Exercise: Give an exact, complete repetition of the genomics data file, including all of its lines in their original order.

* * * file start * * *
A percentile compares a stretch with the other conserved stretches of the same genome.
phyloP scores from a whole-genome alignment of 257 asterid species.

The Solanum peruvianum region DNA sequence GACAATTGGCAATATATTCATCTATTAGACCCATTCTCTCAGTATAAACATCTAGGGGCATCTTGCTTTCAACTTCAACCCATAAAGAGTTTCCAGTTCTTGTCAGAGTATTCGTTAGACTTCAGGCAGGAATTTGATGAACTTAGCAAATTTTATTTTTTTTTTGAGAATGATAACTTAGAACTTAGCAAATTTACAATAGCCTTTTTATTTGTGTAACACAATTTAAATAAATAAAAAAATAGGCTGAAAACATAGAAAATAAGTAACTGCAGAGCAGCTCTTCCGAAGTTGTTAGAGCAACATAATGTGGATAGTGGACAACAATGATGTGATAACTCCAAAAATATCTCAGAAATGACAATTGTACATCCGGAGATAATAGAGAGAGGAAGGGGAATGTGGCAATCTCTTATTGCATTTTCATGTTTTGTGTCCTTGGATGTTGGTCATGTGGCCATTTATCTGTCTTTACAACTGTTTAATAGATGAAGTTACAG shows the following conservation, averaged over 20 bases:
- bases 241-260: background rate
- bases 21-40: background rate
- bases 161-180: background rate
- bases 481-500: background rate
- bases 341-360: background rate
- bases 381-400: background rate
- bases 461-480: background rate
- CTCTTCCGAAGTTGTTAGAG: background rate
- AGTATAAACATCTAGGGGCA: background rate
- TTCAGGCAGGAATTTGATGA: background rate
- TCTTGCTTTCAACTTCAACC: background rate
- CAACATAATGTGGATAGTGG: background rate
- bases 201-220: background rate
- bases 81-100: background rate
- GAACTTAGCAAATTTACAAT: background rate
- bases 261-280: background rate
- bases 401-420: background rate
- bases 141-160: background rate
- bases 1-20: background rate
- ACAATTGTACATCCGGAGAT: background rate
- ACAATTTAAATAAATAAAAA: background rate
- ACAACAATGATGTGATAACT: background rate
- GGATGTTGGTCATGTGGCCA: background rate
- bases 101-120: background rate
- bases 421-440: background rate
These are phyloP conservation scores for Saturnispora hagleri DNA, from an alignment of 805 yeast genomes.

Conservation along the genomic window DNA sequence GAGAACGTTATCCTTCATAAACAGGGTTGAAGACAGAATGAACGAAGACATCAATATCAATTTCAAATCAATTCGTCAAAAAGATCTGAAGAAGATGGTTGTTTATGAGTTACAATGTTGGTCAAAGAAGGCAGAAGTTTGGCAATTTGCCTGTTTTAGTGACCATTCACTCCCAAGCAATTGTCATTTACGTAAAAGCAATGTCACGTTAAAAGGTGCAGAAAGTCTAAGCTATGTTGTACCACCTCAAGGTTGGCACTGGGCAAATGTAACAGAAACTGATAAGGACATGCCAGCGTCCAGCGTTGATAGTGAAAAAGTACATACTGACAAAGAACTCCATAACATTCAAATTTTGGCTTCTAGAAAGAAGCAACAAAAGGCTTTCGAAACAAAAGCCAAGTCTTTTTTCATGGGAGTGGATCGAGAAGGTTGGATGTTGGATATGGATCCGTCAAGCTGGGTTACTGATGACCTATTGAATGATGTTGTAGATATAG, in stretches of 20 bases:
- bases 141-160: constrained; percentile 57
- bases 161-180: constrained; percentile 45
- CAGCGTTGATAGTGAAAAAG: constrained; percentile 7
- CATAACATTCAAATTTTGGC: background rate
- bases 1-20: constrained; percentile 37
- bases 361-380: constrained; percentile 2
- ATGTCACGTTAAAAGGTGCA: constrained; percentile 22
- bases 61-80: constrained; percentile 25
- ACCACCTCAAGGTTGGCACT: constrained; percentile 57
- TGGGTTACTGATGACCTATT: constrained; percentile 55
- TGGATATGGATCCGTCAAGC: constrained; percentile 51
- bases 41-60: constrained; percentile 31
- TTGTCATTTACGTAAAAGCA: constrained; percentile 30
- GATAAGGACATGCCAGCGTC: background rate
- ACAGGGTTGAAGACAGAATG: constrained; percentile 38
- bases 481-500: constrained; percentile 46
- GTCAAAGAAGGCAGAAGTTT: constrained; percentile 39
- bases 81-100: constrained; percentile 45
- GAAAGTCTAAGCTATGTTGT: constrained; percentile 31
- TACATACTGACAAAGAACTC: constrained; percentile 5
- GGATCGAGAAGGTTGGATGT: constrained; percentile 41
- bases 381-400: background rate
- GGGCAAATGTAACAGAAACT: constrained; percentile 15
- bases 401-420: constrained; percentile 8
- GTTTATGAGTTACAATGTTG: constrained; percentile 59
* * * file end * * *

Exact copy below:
A percentile compares a stretch with the other conserved stretches of the same genome.
phyloP scores from a whole-genome alignment of 257 asterid species.

The Solanum peruvianum region DNA sequence GACAATTGGCAATATATTCATCTATTAGACCCATTCTCTCAGTATAAACATCTAGGGGCATCTTGCTTTCAACTTCAACCCATAAAGAGTTTCCAGTTCTTGTCAGAGTATTCGTTAGACTTCAGGCAGGAATTTGATGAACTTAGCAAATTTTATTTTTTTTTTGAGAATGATAACTTAGAACTTAGCAAATTTACAATAGCCTTTTTATTTGTGTAACACAATTTAAATAAATAAAAAAATAGGCTGAAAACATAGAAAATAAGTAACTGCAGAGCAGCTCTTCCGAAGTTGTTAGAGCAACATAATGTGGATAGTGGACAACAATGATGTGATAACTCCAAAAATATCTCAGAAATGACAATTGTACATCCGGAGATAATAGAGAGAGGAAGGGGAATGTGGCAATCTCTTATTGCATTTTCATGTTTTGTGTCCTTGGATGTTGGTCATGTGGCCATTTATCTGTCTTTACAACTGTTTAATAGATGAAGTTACAG shows the following conservation, averaged over 20 bases:
- bases 241-260: background rate
- bases 21-40: background rate
- bases 161-180: background rate
- bases 481-500: background rate
- bases 341-360: background rate
- bases 381-400: background rate
- bases 461-480: background rate
- CTCTTCCGAAGTTGTTAGAG: background rate
- AGTATAAACATCTAGGGGCA: background rate
- TTCAGGCAGGAATTTGATGA: background rate
- TCTTGCTTTCAACTTCAACC: background rate
- CAACATAATGTGGATAGTGG: background rate
- bases 201-220: background rate
- bases 81-100: background rate
- GAACTTAGCAAATTTACAAT: background rate
- bases 261-280: background rate
- bases 401-420: background rate
- bases 141-160: background rate
- bases 1-20: background rate
- ACAATTGTACATCCGGAGAT: background rate
- ACAATTTAAATAAATAAAAA: background rate
- ACAACAATGATGTGATAACT: background rate
- GGATGTTGGTCATGTGGCCA: background rate
- bases 101-120: background rate
- bases 421-440: background rate
These are phyloP conservation scores for Saturnispora hagleri DNA, from an alignment of 805 yeast genomes.

Conservation along the genomic window DNA sequence GAGAACGTTATCCTTCATAAACAGGGTTGAAGACAGAATGAACGAAGACATCAATATCAATTTCAAATCAATTCGTCAAAAAGATCTGAAGAAGATGGTTGTTTATGAGTTACAATGTTGGTCAAAGAAGGCAGAAGTTTGGCAATTTGCCTGTTTTAGTGACCATTCACTCCCAAGCAATTGTCATTTACGTAAAAGCAATGTCACGTTAAAAGGTGCAGAAAGTCTAAGCTATGTTGTACCACCTCAAGGTTGGCACTGGGCAAATGTAACAGAAACTGATAAGGACATGCCAGCGTCCAGCGTTGATAGTGAAAAAGTACATACTGACAAAGAACTCCATAACATTCAAATTTTGGCTTCTAGAAAGAAGCAACAAAAGGCTTTCGAAACAAAAGCCAAGTCTTTTTTCATGGGAGTGGATCGAGAAGGTTGGATGTTGGATATGGATCCGTCAAGCTGGGTTACTGATGACCTATTGAATGATGTTGTAGATATAG, in stretches of 20 bases:
- bases 141-160: constrained; percentile 57
- bases 161-180: constrained; percentile 45
- CAGCGTTGATAGTGAAAAAG: constrained; percentile 7
- CATAACATTCAAATTTTGGC: background rate
- bases 1-20: constrained; percentile 37
- bases 361-380: constrained; percentile 2
- ATGTCACGTTAAAAGGTGCA: constrained; percentile 22
- bases 61-80: constrained; percentile 25
- ACCACCTCAAGGTTGGCACT: constrained; percentile 57
- TGGGTTACTGATGACCTATT: constrained; percentile 55
- TGGATATGGATCCGTCAAGC: constrained; percentile 51
- bases 41-60: constrained; percentile 31
- TTGTCATTTACGTAAAAGCA: constrained; percentile 30
- GATAAGGACATGCCAGCGTC: background rate
- ACAGGGTTGAAGACAGAATG: constrained; percentile 38
- bases 481-500: constrained; percentile 46
- GTCAAAGAAGGCAGAAGTTT: constrained; percentile 39
- bases 81-100: constrained; percentile 45
- GAAAGTCTAAGCTATGTTGT: constrained; percentile 31
- TACATACTGACAAAGAACTC: constrained; percentile 5
- GGATCGAGAAGGTTGGATGT: constrained; percentile 41
- bases 381-400: background rate
- GGGCAAATGTAACAGAAACT: constrained; percentile 15
- bases 401-420: constrained; percentile 8
- GTTTATGAGTTACAATGTTG: constrained; percentile 59